As a teen, I often babysat for a family that had the strangest smelling refrigerator. After I put the kid to bed, I did what most teens do: I raided the kitchen. Their fridge was clean enough, but they kept foods that a white Protestant girl like me had never seen. I thought their fridge smelled funny because they belonged to a different culture. Such foreign food probably made their mouths water, but I judged it as awful and never opened their fridge again.
When my own kids were in school, I wanted to be the best parent. I kept them away from “bad influences,” troublemakers and children who spit on the sidewalk, thinking that was what good moms did. I made my boys brush and floss daily and supervised as they did homework.
When they reached middle and high school, I resisted their pleas for a video game console and forbade MTV. I taught them to Just Say No and gave them lots of character-building chores.
So how did my three sons each end up battling Substance Use Disorder?
Some insist that I failed in some way. Others tell me it’s not my fault. Either way, a mom like me ends up shouldering crushing guilt.
I’ve made many parenting mistakes. I made sure my sons only played with other “good” kids, but when I wasn’t looking, they spit on the sidewalk. At other kids’ houses they watched forbidden movies, got their gaming practice and who knows what else.
Suddenly my teenaged sons were the ones I’d warned them to avoid when they were younger. To me, my sons were the same innocent, sweet-smelling babes they’d always been. But one day, my protective bubble burst. A mom trying to protect her own child, screamed at me that my son was nothing but an expletive a***ct.
I fell from my place atop Best Parent Mountain.
Time to clean out the Judgment Fridge?
I had to ask myself: had I been passing judgment on my sons’ friends and acquaintances in the same way as the screaming mother? Was I passing judgment on those I considered beneath me?
In order to avoid the pain of facing the fact that my children had serious problems with drugs and alcohol, I separated the world into good and bad. Other families with Substance Use Disorder or mental health issues surely had not been as attentive as I was. Those others were headed toward danger because their parents hadn’t trained them in the way they should go.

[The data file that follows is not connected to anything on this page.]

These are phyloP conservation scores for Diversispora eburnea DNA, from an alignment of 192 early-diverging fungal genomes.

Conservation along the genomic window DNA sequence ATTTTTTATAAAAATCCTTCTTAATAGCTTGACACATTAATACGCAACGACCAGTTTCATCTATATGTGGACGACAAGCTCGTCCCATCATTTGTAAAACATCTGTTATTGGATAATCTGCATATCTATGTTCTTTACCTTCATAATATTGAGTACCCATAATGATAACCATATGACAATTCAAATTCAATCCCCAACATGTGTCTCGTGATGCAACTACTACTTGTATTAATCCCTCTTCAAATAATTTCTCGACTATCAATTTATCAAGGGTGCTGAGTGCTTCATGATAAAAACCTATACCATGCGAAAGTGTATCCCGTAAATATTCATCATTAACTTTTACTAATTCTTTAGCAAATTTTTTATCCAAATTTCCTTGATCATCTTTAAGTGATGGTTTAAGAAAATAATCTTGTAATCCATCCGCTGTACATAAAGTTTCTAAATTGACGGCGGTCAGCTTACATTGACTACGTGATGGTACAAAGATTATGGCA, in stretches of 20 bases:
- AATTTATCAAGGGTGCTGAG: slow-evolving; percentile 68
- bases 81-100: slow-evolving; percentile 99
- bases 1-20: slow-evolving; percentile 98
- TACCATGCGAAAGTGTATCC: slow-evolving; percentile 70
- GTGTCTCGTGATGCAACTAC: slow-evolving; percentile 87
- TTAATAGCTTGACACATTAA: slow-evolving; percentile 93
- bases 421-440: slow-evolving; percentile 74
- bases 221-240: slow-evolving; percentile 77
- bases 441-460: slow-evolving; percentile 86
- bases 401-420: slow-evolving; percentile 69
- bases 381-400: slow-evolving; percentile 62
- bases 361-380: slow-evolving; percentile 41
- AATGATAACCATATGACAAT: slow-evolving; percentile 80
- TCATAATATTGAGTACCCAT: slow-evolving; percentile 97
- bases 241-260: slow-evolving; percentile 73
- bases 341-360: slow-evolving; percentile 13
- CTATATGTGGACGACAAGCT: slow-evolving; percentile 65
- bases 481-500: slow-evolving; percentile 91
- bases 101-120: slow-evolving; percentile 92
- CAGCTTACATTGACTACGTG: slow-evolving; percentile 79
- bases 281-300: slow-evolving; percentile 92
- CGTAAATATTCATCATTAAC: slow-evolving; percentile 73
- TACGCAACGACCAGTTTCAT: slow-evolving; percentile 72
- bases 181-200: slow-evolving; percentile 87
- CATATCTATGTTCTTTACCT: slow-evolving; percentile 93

Ouch. When I tried to protect my sons, I’d also passed a whole lot of judgment on others. It was time for me to clean out my own refrigerator.
I had divided the world into us and them—sure, my kids had problems, but they’d snap out of it. Those other kids—the ones with unkempt appearances, lousy grades or potty mouths would be lucky to stay out of jail. My sons weren’t urchins running wild. My boys were good. A little experimentation was normal. Right?
Except that Substance Use Disorder doesn’t care how often Mom made you brush and floss. Addiction and mental health issues don’t give a rip whether my child paid attention in class or lied his way into the “R” rated movie. I’m learning the hard way that allowing myself to think my excellent momming would protect my kids is a cruel myth. And that my judgy attitudes hurt everyone.
By telling myself my kids would be fine as long as they never played Nintendo, I created the myth, which contributes to the guilt that stalks me. All the ways I felt superior as my kids were growing up only kept me believing that I was better than other moms.
I’ve learned that I’m no better—or worse than any other mom. I did my best, plain and simple. And if I give mercy to myself, I can’t view the world as us vs. the other. Judgment takes a backseat when I believe that everyone is trying their best. Everyone.
I wonder if most people think everyone else’s refrigerator smells funny too. But I feel less guilt when I remember that we’re all doing the best we can. I give and receive more love when I don’t compare, when I keep loving, hoping and welcoming the other. As I slog through this painful journey with my sons, I’ve found that life is better when we’re all in this together.